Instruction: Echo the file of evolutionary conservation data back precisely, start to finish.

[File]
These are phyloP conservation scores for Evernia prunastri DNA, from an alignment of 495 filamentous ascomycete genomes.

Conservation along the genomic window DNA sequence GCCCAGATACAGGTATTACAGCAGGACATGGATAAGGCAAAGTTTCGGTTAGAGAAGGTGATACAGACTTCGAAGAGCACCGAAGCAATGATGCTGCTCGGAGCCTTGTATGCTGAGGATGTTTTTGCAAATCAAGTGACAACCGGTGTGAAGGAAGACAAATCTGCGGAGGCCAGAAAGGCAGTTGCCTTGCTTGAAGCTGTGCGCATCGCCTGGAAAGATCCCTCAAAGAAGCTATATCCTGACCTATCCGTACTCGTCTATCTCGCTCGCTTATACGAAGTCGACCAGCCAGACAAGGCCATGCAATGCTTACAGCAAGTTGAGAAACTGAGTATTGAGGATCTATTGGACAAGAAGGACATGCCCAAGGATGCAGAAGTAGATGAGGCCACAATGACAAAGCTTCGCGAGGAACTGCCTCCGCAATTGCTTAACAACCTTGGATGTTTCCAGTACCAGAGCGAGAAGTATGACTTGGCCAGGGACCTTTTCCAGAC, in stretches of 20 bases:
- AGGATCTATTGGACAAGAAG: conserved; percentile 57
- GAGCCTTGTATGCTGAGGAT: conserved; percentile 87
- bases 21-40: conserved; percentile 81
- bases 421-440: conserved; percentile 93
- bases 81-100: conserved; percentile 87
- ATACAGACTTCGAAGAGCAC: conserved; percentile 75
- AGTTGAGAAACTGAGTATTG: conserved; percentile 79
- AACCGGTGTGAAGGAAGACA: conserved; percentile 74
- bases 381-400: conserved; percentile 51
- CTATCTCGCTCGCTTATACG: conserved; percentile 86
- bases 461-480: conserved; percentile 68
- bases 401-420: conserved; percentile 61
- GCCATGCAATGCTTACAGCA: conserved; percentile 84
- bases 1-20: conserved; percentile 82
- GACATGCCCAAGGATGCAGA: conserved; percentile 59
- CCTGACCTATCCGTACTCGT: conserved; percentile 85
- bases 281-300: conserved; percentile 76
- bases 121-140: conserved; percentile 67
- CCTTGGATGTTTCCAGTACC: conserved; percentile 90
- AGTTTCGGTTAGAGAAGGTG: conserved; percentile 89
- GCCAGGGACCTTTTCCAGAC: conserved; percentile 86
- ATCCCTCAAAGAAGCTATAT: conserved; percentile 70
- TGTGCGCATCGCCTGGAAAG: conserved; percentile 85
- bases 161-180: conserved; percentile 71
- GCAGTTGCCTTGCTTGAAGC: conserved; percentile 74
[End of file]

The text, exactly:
These are phyloP conservation scores for Evernia prunastri DNA, from an alignment of 495 filamentous ascomycete genomes.

Conservation along the genomic window DNA sequence GCCCAGATACAGGTATTACAGCAGGACATGGATAAGGCAAAGTTTCGGTTAGAGAAGGTGATACAGACTTCGAAGAGCACCGAAGCAATGATGCTGCTCGGAGCCTTGTATGCTGAGGATGTTTTTGCAAATCAAGTGACAACCGGTGTGAAGGAAGACAAATCTGCGGAGGCCAGAAAGGCAGTTGCCTTGCTTGAAGCTGTGCGCATCGCCTGGAAAGATCCCTCAAAGAAGCTATATCCTGACCTATCCGTACTCGTCTATCTCGCTCGCTTATACGAAGTCGACCAGCCAGACAAGGCCATGCAATGCTTACAGCAAGTTGAGAAACTGAGTATTGAGGATCTATTGGACAAGAAGGACATGCCCAAGGATGCAGAAGTAGATGAGGCCACAATGACAAAGCTTCGCGAGGAACTGCCTCCGCAATTGCTTAACAACCTTGGATGTTTCCAGTACCAGAGCGAGAAGTATGACTTGGCCAGGGACCTTTTCCAGAC, in stretches of 20 bases:
- AGGATCTATTGGACAAGAAG: conserved; percentile 57
- GAGCCTTGTATGCTGAGGAT: conserved; percentile 87
- bases 21-40: conserved; percentile 81
- bases 421-440: conserved; percentile 93
- bases 81-100: conserved; percentile 87
- ATACAGACTTCGAAGAGCAC: conserved; percentile 75
- AGTTGAGAAACTGAGTATTG: conserved; percentile 79
- AACCGGTGTGAAGGAAGACA: conserved; percentile 74
- bases 381-400: conserved; percentile 51
- CTATCTCGCTCGCTTATACG: conserved; percentile 86
- bases 461-480: conserved; percentile 68
- bases 401-420: conserved; percentile 61
- GCCATGCAATGCTTACAGCA: conserved; percentile 84
- bases 1-20: conserved; percentile 82
- GACATGCCCAAGGATGCAGA: conserved; percentile 59
- CCTGACCTATCCGTACTCGT: conserved; percentile 85
- bases 281-300: conserved; percentile 76
- bases 121-140: conserved; percentile 67
- CCTTGGATGTTTCCAGTACC: conserved; percentile 90
- AGTTTCGGTTAGAGAAGGTG: conserved; percentile 89
- GCCAGGGACCTTTTCCAGAC: conserved; percentile 86
- ATCCCTCAAAGAAGCTATAT: conserved; percentile 70
- TGTGCGCATCGCCTGGAAAG: conserved; percentile 85
- bases 161-180: conserved; percentile 71
- GCAGTTGCCTTGCTTGAAGC: conserved; percentile 74